What country were you born in, and how long have you lived in Cleveland?  

I was born in Amman, Jordan. I came to the US for the first time around 7 years ago to pursue my undergraduate studies at an all-women’s institution called Smith College. I moved to Cleveland the day after I graduated from Smith and have lived here for almost three years now. 

The pioneers and supporters of International Women’s Day believe that “from challenges come change.”: What has been the largest challenge in your journey toward personal success?  

I recently read a quote by a psychiatrist and best-selling author Dr. Scott Peck that resonated with me. He says “Life is difficult. Once we truly know that life is difficult — once we truly understand and accept it-then life is no longer difficult. Because once it is accepted, the fact that life is difficult no longer matters.” I bring up this quote because it reminds me that the largest challenge in my journey so far has been not succumbing to the voice that says something is too difficult for me and that I should settle for less. I’ve seen myself shine brightest when I accept that something is difficult but set sail to take this challenge head-on.  

I think for many of us, fighting this internal, criticizing, self-pitying, self-doubting voice is the biggest hurdle to self-actualization. For those of us who feel as though we are paving our own path – whether personally, professionally or both – this voice can either paralyze our abilities to get there or empower and push us forward to the finish line. It’s ultimately our choice to hear the voice that we want to become. 

You have been nominated for this recognition by another amazing person, proving that we are so much stronger when we support one another. What is one piece of advice you have for women in your community and all over the world?   

I feel very fortunate that at every step of my journey, I have been supported by a woman who believed in me and pushed me to do the uncomfortable. These women did not just celebrate my successes and empathized with me on my setbacks, but they were most influential to me because they gave me honest, critical advice when I needed it, helped me acknowledge my blind spots and shortcomings and pushed me to my true limits. One of my female mentors in Cleveland, for example, recently helped me realize that like many other women in the workspace, I can come off as being “over-apologetic”. Perhaps these scenarios sound familiar to you — saying sorry before speaking up in a meeting, getting permission before asking a question, using a lot of “thank you’s” in your emails to make them sound kinder. My one piece of advice to women is to notice yourself in moments where you are over-apologizing and over-thanking and to stop yourself. You deserve to ask your question; you deserve to speak up in a meeting; you deserve to sit at the table, and you don’t need to apologize or thank anyone for what you deserve.  Remember that you do not owe anyone but yourself the right to take up space and reclaim your power.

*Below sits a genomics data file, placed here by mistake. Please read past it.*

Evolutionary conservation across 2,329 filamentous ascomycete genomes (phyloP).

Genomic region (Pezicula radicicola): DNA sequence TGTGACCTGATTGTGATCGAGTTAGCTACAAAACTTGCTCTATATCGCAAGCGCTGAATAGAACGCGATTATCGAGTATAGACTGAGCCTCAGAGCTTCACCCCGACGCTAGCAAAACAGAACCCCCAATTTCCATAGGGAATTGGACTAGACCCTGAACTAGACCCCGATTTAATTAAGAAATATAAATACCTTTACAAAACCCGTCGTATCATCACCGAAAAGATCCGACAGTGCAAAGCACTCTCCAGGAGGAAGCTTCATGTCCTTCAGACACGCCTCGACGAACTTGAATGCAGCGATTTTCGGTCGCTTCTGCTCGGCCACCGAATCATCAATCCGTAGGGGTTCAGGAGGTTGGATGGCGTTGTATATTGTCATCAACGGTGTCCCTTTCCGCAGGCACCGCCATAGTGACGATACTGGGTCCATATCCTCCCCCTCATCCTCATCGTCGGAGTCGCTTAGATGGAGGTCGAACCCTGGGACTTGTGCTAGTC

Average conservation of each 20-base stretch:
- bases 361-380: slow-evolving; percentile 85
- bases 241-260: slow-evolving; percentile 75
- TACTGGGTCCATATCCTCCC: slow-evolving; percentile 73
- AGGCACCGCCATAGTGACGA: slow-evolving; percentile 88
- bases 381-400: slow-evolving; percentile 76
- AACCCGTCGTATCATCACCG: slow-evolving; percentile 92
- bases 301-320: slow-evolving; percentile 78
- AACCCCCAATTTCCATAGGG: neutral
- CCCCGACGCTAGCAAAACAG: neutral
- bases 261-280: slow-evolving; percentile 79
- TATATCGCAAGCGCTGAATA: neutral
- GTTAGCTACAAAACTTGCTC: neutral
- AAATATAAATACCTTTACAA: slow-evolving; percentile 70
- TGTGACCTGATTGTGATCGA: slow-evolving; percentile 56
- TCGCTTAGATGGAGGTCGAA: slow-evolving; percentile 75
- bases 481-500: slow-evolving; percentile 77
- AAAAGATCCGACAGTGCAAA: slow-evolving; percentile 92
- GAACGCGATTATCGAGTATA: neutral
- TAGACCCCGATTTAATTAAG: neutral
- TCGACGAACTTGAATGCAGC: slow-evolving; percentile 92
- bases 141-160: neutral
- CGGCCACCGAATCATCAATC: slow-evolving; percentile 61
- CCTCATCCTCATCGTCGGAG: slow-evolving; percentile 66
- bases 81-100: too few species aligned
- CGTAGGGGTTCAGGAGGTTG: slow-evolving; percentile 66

How can the greater Cleveland community encourage, support, and amplify the success of international women? 

There are many international women in the greater Cleveland community who have moved mountains in their personal and professional journeys. There are also international women who absolutely have the potential to move mountains but lack the support, resources, and connections. Global Cleveland has played an important role in connecting these women altogether, but there is a lot more work to do. I can personally say that the most influential mentors to me have been international women who can relate to my story and challenges. The more we can bridge the two generations, the more success we can unlock. I am currently working in the field of Venture Capital, and I have yet to meet another Middle Eastern born-and-raised young female working in the field, not only in Cleveland but the US at large. In fact, perhaps if I did, I would have intentionally gone out to pursue this field knowing that I, too, can get here. Fortunately, a combination of luck, warm connections, and being at the right place at the right time worked in my favor, but the odds to have not entered the field were significantly higher. I want other young Middle Eastern women in this country to know that they, too, can enter the white-male-dominated field of Venture Capital and that we actually need more women like them in this field so that more Middle Eastern women entrepreneurs get Venture Capital funds. In a time and place where humans rely on connections and the power of networks, we need to amplify the work that organizations like Global Cleveland are setting to do by creating a strong network of generations of international women who have, can, and will move mountains with the help, guidance, and support of one another.